"Jake C" <firstname.lastname@example.org> wrote on 03/13/2006 07:14:04 PM:
> >Personally, I prefer the model that Subversion (and to a much lesser
> >Subclipse) follow. Generally people work on trunk. Development
> >are reserved for special cases such as large or length changes. Release
> >branches are created from trunk and then stabilized by selectively
> >backporting fixes from trunk to the release branch.
> >There are literally a hundred different ways to approach this and they
> >have pluses and minuses.
> Thanks for the kind reply to my mis-placed post... :-)
> So, when you are ready to do a release, THAT is when you branch. Fixes
> ongoing development are both done in trunk, and only fixes related to
> found during testing are integrated back into the release branch.
> The problem we keep running into is that a developer can never work on a
> single task at a time. Something gets started, then another task gets a
> priority bump, and you end up working on THAT for a while. If the
> task involves some of the same files, then all the work on the previous
> needs to be backed up somewhere, the changes reverted, and then start up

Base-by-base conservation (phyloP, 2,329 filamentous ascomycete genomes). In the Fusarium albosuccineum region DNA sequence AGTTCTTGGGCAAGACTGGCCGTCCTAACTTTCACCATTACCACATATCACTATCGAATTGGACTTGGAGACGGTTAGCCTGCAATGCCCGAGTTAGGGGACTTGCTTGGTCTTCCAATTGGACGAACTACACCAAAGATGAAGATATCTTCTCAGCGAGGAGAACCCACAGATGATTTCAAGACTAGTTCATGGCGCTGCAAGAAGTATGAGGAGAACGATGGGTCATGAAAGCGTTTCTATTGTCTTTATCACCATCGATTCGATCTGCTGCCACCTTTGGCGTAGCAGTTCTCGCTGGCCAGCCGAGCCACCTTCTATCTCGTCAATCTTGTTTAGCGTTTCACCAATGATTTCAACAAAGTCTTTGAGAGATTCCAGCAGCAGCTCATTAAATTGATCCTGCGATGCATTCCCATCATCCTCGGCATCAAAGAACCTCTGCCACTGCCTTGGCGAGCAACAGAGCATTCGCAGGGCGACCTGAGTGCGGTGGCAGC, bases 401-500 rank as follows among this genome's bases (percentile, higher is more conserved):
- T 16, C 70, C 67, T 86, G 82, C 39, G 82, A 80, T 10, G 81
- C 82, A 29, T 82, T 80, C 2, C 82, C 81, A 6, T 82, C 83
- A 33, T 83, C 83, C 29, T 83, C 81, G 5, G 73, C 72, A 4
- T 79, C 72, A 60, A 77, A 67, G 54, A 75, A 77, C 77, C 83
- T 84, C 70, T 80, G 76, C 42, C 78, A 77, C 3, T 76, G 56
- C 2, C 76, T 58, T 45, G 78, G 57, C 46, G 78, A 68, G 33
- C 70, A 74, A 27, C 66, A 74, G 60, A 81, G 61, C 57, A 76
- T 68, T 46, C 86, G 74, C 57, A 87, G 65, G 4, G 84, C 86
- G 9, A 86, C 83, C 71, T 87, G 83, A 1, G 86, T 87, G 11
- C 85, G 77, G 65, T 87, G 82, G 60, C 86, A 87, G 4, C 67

> the new task. When it is finished and checked in, all the backed up
> must be copied back to the working copy and then updated to get the
> that was just checked in.
> It just seems so backwards! I thought VC was supposed to REMOVE the need
> do this kind of thing...
It is backwards, and I am not suggesting you do not use Subversion for
this. What I am saying, is that I would make the simple case the rule and
then train the developers on how to manage the exceptions. I would also
give them leeway and assistance in this area. In the example you cited,
the developer should feel free to create a branch on the fly, commit his
work to that branch, and then move back to trunk for the next task. This
is a rough technique that works well:
svn up -rXXX (get WC at one revision. doesn't have to be HEAD, but
certainly can be.) Deal with conflicts if there are any.
svn cp -rXXX url://trunk url://branch -m "Create branch to save work"
svn sw url://branch (Switch WC to new branch)
svn ci -m "Saving work to branch"
svn sw url://trunk (Switch back to trunk)
I do it this way so that the branch creation and commit of work are in
separate commits. This can make merging later easier. You can also make
the branch from your working copy, but then it is all done in one commit.
And you have to revert the changes when you are done, before getting back
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Received on Tue Mar 14 02:24:40 2006